This year’s “Public Service Fellowship Prize”, also awarded by the Alfons und Gertrud Kassel-Stiftung, went to Prof. Indra Spiecker genannt Döhmann. Spiecker has been teaching public law, information law, environmental law and administrative sciences at Goethe University Frankfurt since 2013. She heads the Data Protection Research Center and is scientific director of the Institute for European Health Policy and Social Law (ineges). She is the first lawyer ever to be a member of the National Academy of Science and Engineering (acatech). Among others, she also is a member of the German National Academy of Sciences Leopoldina’s “Digitalization and Society” steering group. Indra Spiecker is a leading and internationally renowned legal expert, whose research focuses, among others, on the digital world’s regulatory conditions and possibilities, and related power shifts. As part of this, she also analyzes decisions in situations of uncertainty or the relationship between trust and conflict, which stands at the center of the ConTrust cluster initiative. Spiecker is frequently consulted as an expert by many institutions, particularly on the legal aspects of digitalization, including for the German government’s Third Gender Equality Report, by data protection authorities or the Federal Anti-Discrimination Agency.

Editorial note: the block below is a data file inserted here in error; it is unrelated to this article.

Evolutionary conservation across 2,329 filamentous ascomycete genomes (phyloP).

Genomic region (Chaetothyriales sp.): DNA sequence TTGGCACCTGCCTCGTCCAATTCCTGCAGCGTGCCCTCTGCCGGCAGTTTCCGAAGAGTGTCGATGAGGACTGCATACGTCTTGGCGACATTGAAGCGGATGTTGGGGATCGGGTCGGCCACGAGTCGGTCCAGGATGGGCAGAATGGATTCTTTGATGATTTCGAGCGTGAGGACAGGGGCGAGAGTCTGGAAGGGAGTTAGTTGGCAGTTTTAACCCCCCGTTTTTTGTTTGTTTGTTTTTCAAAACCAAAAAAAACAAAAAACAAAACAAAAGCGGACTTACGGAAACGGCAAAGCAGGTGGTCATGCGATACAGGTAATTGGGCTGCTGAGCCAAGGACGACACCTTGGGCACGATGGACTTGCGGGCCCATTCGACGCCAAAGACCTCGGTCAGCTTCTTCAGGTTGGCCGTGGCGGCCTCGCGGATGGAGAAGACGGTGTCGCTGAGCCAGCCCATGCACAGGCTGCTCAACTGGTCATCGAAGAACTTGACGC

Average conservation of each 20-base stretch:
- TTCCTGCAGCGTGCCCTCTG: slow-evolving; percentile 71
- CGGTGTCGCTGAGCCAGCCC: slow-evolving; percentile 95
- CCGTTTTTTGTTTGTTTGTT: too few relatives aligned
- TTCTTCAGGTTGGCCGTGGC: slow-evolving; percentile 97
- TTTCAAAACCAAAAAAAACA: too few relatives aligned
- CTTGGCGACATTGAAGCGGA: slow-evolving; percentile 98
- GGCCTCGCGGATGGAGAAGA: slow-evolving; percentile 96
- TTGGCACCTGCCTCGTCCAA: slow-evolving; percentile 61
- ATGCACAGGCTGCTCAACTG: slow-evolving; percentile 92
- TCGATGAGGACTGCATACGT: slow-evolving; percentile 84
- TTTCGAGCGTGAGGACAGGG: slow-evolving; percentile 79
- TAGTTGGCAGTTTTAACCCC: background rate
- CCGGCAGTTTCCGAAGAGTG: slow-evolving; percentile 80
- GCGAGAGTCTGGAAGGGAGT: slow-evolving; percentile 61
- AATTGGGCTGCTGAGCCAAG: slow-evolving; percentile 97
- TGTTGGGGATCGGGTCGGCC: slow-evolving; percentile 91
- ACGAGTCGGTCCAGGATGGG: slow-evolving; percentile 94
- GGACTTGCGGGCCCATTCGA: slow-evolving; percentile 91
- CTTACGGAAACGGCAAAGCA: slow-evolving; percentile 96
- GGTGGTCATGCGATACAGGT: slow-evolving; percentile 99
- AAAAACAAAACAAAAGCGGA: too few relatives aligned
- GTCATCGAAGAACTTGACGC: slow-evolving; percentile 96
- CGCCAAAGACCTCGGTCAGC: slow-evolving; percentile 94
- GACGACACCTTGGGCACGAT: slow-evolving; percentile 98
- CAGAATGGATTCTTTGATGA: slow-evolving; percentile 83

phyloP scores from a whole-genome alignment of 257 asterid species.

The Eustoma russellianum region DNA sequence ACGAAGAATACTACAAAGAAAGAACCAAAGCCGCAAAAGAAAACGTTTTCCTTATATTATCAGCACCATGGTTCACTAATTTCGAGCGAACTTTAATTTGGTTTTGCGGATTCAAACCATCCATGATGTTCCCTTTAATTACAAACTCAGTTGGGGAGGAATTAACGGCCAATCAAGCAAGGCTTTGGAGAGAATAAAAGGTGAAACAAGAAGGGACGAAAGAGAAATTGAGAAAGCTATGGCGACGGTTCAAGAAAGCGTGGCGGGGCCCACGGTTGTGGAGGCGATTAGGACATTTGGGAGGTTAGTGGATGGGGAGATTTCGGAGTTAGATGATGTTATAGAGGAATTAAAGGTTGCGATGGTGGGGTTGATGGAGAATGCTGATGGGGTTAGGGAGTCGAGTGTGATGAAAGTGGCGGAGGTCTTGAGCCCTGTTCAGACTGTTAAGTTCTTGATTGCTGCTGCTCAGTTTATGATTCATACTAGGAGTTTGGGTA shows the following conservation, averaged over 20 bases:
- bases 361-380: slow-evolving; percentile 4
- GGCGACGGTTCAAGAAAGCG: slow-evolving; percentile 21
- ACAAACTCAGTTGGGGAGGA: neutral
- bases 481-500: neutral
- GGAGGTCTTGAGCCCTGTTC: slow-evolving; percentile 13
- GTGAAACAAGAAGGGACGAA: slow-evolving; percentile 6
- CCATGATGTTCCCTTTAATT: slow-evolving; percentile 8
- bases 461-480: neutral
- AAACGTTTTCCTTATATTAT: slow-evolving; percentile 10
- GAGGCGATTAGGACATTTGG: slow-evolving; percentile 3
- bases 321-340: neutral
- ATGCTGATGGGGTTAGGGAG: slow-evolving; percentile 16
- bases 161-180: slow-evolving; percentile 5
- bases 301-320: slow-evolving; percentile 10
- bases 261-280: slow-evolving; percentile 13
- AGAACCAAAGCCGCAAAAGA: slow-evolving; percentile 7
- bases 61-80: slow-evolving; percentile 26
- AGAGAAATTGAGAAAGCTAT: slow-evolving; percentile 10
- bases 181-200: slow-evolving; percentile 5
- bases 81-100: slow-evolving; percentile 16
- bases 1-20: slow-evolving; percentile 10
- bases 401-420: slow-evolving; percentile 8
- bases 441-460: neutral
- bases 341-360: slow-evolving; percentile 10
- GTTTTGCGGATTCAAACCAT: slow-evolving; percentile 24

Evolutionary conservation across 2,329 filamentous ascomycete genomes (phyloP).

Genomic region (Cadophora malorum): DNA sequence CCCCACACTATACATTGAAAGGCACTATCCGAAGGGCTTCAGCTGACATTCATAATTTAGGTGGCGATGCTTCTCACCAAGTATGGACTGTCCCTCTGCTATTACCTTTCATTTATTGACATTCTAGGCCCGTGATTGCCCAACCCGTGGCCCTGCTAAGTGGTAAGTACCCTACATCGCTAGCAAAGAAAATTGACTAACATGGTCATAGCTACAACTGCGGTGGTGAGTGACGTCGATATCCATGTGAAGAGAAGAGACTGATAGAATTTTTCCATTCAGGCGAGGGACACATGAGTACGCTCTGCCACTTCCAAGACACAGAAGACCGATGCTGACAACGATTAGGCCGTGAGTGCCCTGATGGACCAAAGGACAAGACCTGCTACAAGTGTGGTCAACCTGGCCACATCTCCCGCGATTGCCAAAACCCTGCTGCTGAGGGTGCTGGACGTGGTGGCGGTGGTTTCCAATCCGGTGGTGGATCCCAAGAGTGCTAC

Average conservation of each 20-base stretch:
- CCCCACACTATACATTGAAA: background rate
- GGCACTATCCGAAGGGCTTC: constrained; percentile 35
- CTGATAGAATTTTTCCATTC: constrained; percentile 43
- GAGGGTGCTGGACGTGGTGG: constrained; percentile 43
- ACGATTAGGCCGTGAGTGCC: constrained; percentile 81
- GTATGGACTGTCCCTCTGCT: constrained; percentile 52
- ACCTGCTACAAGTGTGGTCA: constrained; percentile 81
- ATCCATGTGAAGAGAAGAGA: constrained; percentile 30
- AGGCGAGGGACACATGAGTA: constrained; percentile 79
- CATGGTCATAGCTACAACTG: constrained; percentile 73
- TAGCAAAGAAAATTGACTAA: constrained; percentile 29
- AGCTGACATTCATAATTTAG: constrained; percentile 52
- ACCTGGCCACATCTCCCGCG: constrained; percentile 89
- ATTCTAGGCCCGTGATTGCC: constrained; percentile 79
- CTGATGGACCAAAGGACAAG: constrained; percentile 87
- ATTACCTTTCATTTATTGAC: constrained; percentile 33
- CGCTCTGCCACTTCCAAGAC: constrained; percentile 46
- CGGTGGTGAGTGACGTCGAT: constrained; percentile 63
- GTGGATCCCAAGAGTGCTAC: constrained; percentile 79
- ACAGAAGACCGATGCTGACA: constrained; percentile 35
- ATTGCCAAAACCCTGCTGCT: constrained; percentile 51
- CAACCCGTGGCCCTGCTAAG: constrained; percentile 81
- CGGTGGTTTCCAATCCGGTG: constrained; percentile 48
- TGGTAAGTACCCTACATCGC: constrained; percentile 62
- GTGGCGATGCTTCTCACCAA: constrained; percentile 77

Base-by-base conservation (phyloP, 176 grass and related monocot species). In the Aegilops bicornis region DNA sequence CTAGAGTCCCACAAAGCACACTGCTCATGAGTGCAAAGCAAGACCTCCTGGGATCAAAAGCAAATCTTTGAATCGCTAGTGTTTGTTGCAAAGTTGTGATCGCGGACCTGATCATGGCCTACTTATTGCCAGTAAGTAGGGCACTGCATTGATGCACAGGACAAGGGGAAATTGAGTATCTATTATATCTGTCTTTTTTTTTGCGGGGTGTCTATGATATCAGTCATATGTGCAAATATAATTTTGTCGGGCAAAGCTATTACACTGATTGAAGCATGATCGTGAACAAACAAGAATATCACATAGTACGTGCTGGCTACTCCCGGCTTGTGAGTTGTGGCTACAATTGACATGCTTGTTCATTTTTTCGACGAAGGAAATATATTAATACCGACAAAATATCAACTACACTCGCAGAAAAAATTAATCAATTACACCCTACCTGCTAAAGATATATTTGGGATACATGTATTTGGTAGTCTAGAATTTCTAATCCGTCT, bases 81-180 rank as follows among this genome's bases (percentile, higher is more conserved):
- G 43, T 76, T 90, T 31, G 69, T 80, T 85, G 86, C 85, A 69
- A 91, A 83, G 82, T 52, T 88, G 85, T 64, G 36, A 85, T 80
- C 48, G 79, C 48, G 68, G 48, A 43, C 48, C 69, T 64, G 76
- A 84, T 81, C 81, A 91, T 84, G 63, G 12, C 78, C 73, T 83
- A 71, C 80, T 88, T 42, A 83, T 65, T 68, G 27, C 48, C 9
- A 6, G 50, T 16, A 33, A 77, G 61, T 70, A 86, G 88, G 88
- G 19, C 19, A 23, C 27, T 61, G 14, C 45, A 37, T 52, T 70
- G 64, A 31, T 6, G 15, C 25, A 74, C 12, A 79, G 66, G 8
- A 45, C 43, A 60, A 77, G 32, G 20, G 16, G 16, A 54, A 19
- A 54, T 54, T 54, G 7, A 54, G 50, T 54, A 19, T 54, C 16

The “Public Service Fellowship Prize”, endowed with €10,000, is awarded every two years by the Alfons und Gertrud Kassel-Stiftung to Goethe University researchers who play an active role in important scientific or science policy committees. The prize money is intended to enable projects that could not be continued due to the special commitment they require. Prof. Spiecker is the fourth person to be awarded the prize – following in the footsteps of educational scientist Sabine Andresen, financial scientist and former member of the German council of economic experts Prof. Volker Wieland, and medical scientist and long-standing chairman of the German government’s Expert Council on Health Prof. Dr. Ferdinand Gerlach. The laudatory speech for Indra Spiecker genannt Döhmann was held by Hessian Minister of Justice Prof. Roman Poseck.